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By Gigantic Tickets
Posted on Monday 10th February 2020 at 16:00
Sløtface are the impassioned pop punk band from Stavanger, Norway that combine punk rock rebellion with a bright pop finish. Their band members are Haley Shea (vocalist), Tor-Arne Vikingstad (guitarist) Halvard Skeie Wiencke (drums) and Lasse Lokøy (bass).
Sløtface are also well known for their political activism which often directly influences their music. The band has taken a strong feminist stand plus environmentalist issues are a reoccurring theme, with the video for their single ‘Sponge State’ raising awareness of the Nordic Mining dumping over 250 million tonnes of harmful waste chemicals into a fjord at Førde, making headlines around the word.
Formed by singer Haley Shea and guitarist Tor-Arne Vikingstad in 2012, the band initially was titled Slutface when they were joined by bassist Lasse Lokøy and drummer Halvard Skeie Wiencke. Two years later, they released their awesome debut single ‘Angst’ which would introduce the world to their rapid fire riffs and pop punk sound that would impress the label Propeller Recordings enough to sign them during the summer of 2015 and put out subsequent singles ‘Shave My Head’ and ‘Kill Em With Kindness’.
With the rise in profile came the decision to change the spelling (but not pronunciation) of their name to the now familiar Sløtface before dropping their first EP ‘Sponge State’ om April of 2016 which included the two previous singles plus two original songs; ‘Get My Own’ and the title track which really showed a band coming into their own. Later that year, they would release another EP titled ‘Empire Records’ which was inspired by the cult classic film of the same name plus the music orientated movie High Fidelity.
Clearly bursting at the seams with ideas, it wouldn’t be long before Sløtface released their debut album and ‘Try Not To Freak Out’ was came just a year after ‘Sponge State’. Loaded full of feminist polemics put to truly catchy riffs, it’s an impressive first album which is packed full with the passion and optimism of youth. Fans especially loved the single ‘Nancy Drew’ which was accompanied by an incredible animated video created by Ida Neverdahl and Ola Olsen Lysgaard and has been streamed more than 10 million times on YouTube. ‘Try Not To Freak Out’ was both a critical and commercial success for the band who then followed up with numerous festival appearances, which really suited the albums summery feel.
This year, Sløtface continued their impressive rise by releasing their follow up record ‘Sorry For The Late Reply’ on the last day of January. Clocked at just 32 minutes, they certainly don’t waste any time and have made a succeeded in once again crating a punchy record packed full of wit, killer hooks and a strong political narrative.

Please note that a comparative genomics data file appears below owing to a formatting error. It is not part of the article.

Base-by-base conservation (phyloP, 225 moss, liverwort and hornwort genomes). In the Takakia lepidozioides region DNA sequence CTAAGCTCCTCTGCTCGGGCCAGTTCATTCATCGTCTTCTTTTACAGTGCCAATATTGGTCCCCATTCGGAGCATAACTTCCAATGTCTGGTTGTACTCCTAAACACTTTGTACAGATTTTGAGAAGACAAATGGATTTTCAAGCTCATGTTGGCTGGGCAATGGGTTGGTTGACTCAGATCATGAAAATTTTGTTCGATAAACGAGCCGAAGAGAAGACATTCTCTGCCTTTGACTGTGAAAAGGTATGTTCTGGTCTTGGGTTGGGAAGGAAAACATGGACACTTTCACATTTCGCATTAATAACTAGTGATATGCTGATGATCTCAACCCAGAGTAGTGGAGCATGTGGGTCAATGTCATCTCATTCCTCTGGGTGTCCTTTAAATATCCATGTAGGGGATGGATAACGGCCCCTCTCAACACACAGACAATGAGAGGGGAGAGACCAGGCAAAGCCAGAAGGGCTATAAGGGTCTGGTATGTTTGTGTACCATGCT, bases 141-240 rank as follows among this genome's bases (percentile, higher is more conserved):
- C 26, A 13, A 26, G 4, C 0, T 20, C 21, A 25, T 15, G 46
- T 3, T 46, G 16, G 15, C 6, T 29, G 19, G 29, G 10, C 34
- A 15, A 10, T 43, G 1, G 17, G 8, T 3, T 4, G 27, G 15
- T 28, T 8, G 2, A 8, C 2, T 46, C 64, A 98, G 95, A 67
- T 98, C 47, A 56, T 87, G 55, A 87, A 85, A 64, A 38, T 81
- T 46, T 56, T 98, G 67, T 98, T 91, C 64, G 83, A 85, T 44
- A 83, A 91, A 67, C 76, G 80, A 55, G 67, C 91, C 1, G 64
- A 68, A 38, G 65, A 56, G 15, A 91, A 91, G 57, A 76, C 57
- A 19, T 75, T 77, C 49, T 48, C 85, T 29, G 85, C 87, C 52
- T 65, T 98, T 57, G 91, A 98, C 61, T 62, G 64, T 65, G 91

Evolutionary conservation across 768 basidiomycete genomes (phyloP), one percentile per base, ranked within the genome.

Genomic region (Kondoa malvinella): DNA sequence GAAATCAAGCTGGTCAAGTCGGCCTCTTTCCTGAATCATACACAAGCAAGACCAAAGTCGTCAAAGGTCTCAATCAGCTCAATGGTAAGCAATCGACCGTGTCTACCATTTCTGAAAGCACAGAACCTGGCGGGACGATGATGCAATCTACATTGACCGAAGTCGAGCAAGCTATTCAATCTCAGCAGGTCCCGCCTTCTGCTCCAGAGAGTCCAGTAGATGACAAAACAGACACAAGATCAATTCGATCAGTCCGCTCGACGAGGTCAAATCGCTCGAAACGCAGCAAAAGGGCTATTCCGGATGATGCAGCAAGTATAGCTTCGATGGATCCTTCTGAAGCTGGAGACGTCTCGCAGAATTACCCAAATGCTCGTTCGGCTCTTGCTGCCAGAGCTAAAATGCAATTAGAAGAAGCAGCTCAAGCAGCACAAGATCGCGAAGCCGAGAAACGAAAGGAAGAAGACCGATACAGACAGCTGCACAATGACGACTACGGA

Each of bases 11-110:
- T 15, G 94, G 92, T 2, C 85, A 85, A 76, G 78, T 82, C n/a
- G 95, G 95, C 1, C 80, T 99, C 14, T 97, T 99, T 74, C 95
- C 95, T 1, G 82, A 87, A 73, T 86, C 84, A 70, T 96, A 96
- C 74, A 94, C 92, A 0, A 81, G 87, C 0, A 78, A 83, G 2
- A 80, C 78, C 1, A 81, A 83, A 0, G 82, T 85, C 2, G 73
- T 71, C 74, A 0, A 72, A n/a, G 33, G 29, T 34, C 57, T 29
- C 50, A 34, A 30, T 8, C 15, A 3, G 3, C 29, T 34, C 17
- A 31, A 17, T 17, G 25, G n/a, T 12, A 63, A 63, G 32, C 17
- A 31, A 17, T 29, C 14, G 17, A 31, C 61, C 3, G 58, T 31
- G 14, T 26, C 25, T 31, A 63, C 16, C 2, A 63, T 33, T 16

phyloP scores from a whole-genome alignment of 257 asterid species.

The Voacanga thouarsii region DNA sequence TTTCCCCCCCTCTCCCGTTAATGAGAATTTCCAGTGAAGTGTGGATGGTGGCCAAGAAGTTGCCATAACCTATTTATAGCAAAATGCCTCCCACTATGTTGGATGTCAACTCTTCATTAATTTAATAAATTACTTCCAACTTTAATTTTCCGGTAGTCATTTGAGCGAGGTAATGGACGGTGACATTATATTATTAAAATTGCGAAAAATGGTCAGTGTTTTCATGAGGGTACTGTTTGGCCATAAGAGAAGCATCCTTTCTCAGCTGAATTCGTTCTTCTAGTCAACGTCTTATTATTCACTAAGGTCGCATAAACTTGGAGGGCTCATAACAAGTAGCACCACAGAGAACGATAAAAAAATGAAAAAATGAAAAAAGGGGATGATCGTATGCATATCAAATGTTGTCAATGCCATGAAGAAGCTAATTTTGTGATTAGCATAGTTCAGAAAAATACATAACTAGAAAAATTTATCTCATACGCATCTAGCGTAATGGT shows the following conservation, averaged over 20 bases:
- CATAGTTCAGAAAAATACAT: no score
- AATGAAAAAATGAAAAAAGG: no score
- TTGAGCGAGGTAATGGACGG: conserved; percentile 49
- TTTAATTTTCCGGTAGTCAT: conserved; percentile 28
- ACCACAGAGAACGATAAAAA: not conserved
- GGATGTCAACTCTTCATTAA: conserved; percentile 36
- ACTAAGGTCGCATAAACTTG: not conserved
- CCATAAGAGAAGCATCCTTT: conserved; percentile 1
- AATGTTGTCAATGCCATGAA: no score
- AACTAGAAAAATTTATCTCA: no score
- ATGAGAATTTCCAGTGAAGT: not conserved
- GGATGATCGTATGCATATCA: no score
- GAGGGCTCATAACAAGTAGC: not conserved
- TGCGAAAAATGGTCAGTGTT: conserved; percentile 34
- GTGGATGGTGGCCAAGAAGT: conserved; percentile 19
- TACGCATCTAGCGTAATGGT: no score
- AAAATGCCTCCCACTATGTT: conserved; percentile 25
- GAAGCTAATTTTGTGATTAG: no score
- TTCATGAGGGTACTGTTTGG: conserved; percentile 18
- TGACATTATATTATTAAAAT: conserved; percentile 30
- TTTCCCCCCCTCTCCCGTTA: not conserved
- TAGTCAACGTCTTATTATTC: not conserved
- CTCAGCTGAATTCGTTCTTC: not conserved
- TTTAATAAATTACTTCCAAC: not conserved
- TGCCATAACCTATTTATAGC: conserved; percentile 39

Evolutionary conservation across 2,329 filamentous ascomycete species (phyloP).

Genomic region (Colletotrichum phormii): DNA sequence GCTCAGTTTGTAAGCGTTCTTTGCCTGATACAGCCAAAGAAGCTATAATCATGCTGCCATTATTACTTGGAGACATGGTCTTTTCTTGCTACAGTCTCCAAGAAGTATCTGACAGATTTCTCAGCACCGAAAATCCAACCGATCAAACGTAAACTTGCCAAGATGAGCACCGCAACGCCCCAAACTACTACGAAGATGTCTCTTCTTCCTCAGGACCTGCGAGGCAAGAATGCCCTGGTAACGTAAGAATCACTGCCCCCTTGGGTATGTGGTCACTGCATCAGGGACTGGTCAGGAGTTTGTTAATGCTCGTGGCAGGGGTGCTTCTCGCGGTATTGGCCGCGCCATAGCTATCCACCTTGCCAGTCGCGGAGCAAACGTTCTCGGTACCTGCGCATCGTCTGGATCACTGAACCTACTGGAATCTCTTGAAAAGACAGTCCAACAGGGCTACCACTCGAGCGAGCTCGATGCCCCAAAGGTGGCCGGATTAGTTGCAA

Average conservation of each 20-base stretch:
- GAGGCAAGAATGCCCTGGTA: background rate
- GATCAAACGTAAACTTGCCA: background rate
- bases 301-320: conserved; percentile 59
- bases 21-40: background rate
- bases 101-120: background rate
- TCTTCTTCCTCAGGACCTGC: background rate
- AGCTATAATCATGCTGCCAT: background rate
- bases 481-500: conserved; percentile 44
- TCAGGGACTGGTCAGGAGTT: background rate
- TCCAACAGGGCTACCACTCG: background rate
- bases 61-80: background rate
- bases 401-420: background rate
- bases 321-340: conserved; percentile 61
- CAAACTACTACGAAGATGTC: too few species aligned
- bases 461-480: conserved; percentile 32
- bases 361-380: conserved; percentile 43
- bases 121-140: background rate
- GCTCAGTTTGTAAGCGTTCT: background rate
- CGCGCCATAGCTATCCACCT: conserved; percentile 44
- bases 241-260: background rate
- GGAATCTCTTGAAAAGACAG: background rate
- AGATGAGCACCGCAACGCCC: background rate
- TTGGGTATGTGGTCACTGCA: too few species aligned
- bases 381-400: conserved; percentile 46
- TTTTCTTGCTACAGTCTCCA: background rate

Their second LP opens with lead single ‘S.U.C.C.E.S.S.’, a wry take down on the pressures placed on immigrants to not only fit in with the values and norms of their newly adopted country but also to keep pushing to have an edge over others. Shea explains that this is based on personal experiences having moved to Norway from America, and it also has parallels with her career within the band.
“‘S.U.C.C.E.S.S.’ is an attempt at being tongue in cheek about how we’re always pushing ourselves to be harder, better, faster, stronger. I meld together these two lyrical ideas where I wanted to step out of the very heartfelt songs we were writing and try on this self-help mogul character, and also all these thoughts I was having about main themes of the album relating to family, growing up in another country from the one your parents grew up in (my parents are American and I grew up in Norway) and what it means to belong.” – Haley Shea
Other highlights include the emotionally charged ‘New Year, new me’, ‘Passport’ which is a gliding pop masterpiece questioning the value national identity and dark anthem ‘Sink of swim’ raising awareness of the ecological crisis, how politicians protect big business and the industrialists at the expense of the entire planet and the impending doom that is seemingly becoming inevitable.
“It’s about the desperation that comes when I think about climate change. It’s supposed to be an honest description of how I’m definitely not doing enough to stop it, and how it feels so massive and difficult, but at the same time it in part comes down to lots of small and every-day choices.” – Haley Shea
“Instead of showing icebergs melting and things that feel so far away, we felt that it made sense to make this about something we all live every day: Trash. BUT! This video is not a stab towards people not sorting out their garbage in their homes. Most of it comes from companies and governments.” – Lasse Lokøy
Sløtface will be arriving in the UK next month to promote record ‘Sorry For The Late Reply’ with a tour and you can book tickets with Gigantic right now!
15/03 Sløtface – Louisiana, Bristol
18/03 Sløtface – The Bodega, Nottingham
21/03 Sløtface – Newcastle Think Tank, Newcastle
24/03 Sløtface – The Deaf Institute, Manchester
26/03 Sløtface – Hare and Hounds 2, Birmingham
27/03 Sløtface – The Garage, London
Gigantic3-5 High PavementNottinghamNG1 1HF
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